Global Consumer Insights Survey 2019
These days, information overload is the norm. Consumers are bombarded with advertisements, social media posts, billboards, direct mail, emails and phone calls. If you’re a consumer-facing company, how do you make yourself heard above the clamour and, more importantly, persuade people to choose you?
You might beat the competition on price, selection, ease of navigation or exclusivity. You might offer expert advice and technical services where others would simply sell merchandise. But in all of these ways and others, you’ll have to offer a better experience. And to do this, you’ll first have to understand the purchase journey in detail so you can determine where you have the opportunity to win with consumers.
Look for the best opportunities. For example, a hotel’s best chance to win is probably not at the beginning of the journey, when people are probably going to visit more than one travel site. More likely, it will occur during the booking process or check-in. If you can deliver an experience that elicits a positive emotional response from the consumer — perhaps by enabling people to choose their room or by greeting guests with a glass of wine rather than a form to fill out — you’ll win the moment and possibly encourage a return visit. This could be one of the reasons that, according to PwC’s 2019 Global Consumer Insights Survey, 37% of consumers surveyed said that when travelling they are most likely to choose value accommodations which despite relatively low per-night rates, often invest in those sorts of simple but special offerings, compared with only 12% choosing sharing-economy services. The key in winning moments is to make customers want to repeat the experience.
Shopping behaviour in the physical world is undergoing a sea change. According to PwC’s survey, nearly one-quarter (24%) of consumers surveyed now shop for groceries once a day or even more frequently. In some parts of the world, including the Middle East and Russia, the percentage of shoppers making ‘microtrips’ — defined as trips of five minutes or less — is even higher, exceeding or approaching 40%. Busy people are ducking into the local market for a quart of milk, a container of yogurt or something simple for dinner, skipping past shop associates and making mobile payments to get out of the store as quickly as possible.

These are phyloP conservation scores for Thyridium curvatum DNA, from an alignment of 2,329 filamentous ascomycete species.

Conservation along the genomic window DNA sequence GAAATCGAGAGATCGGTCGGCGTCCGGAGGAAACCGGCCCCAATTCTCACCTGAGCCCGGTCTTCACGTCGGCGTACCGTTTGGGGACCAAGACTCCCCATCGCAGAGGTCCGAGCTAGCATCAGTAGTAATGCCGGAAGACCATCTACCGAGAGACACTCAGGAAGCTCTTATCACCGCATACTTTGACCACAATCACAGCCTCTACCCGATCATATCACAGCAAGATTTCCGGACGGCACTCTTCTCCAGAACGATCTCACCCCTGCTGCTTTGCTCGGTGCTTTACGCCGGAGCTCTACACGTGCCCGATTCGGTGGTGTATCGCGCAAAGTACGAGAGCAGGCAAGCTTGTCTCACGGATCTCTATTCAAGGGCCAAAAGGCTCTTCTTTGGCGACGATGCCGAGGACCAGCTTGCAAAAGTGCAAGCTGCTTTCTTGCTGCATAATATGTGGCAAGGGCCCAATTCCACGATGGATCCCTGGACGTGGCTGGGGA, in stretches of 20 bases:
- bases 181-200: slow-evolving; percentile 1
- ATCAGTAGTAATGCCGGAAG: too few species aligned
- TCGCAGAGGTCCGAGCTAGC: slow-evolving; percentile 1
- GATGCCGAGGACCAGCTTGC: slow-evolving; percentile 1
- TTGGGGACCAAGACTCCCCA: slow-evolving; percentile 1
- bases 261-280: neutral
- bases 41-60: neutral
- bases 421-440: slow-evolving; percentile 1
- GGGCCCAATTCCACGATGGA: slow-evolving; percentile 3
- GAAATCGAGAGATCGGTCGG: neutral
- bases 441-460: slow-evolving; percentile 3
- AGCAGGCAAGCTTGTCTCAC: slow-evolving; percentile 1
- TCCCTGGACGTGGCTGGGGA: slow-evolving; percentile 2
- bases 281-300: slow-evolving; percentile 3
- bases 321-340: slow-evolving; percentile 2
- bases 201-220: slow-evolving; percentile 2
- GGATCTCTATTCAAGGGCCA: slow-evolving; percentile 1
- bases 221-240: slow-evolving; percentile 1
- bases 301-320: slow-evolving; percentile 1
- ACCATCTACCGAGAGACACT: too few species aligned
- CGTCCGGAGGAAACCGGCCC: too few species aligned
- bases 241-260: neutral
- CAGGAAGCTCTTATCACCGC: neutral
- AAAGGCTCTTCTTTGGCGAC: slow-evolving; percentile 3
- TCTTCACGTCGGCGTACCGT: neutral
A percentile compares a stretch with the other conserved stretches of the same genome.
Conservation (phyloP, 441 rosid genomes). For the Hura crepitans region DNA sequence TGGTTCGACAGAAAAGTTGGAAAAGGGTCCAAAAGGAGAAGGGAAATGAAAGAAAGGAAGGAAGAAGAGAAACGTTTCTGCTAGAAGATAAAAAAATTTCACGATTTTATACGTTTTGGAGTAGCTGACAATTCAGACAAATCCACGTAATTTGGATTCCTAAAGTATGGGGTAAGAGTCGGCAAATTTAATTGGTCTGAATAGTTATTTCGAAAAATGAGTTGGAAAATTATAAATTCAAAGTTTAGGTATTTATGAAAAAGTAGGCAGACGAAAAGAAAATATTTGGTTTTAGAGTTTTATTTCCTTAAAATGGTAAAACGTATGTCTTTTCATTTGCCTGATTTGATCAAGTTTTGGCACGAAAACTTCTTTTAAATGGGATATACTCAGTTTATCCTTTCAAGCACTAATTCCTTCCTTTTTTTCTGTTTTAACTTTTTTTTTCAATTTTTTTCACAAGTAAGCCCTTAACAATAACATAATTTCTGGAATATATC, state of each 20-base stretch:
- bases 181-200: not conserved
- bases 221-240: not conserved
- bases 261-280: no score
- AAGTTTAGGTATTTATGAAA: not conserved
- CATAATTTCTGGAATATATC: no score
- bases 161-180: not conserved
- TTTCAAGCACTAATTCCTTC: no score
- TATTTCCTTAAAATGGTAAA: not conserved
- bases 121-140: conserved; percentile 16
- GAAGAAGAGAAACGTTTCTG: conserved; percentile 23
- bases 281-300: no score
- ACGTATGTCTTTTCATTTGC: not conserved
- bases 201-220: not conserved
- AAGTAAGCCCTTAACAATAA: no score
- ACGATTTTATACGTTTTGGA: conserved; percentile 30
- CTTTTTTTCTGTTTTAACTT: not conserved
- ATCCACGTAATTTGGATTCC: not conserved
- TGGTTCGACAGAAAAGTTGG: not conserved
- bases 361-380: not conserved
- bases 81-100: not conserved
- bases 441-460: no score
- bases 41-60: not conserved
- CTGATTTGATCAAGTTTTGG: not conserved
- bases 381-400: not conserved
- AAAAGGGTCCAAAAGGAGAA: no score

As we noted in last year’s survey, consumers still value physical locations for the sensory and social experience they offer. There are other reasons, too, that a purely digital approach isn’t always enough. Insurance company MetLife still depends on a human sales force, says Françoise Lamotte, head of MetLife’s direct-to-consumer and digital innovation for Europe, the Middle East and Africa. “For fairly complicated financial services, you really need a hybrid model. You still need the human interaction with the customer to explain the product, understand the need and provide the right solution,” Lamotte said in a January 2019 interview with PwC.
A blend of digital and physical approaches is working for other companies, too. In addition to brick-and-mortar stores and partnerships with other retailers, Adidas depends on online platforms to promote its products. “We are also improving consumer experience. We launch new products every week, and the most effective way of launching products is through digital media,” CEO Kasper Rørsted said in an August 2018 interview with strategy+business magazine.
As consumer comfort with mobile payment increases, the digital platform is even more important. According to PwC’s survey, more than one in three consumers are using this technology. Adoption is particularly high in Asia, where survey respondents from China, Thailand and Vietnam had the highest rate of mobile payment usage. “In China, there is a dematerialisation of money, which makes it easier to buy, transfer or do business outside of a traditional boundary,” said Claude Sarrailh, CEO of German wholesale company Metro Cash & Carry’s China division, in a January 2019 interview with PwC.
Digital can also be used to help map hundreds of different journeys, identify the opportunities to win, and tell you how well consumers are responding to the experience you’re offering. Tracking like this will help you identify where experience improvements will have the greatest returns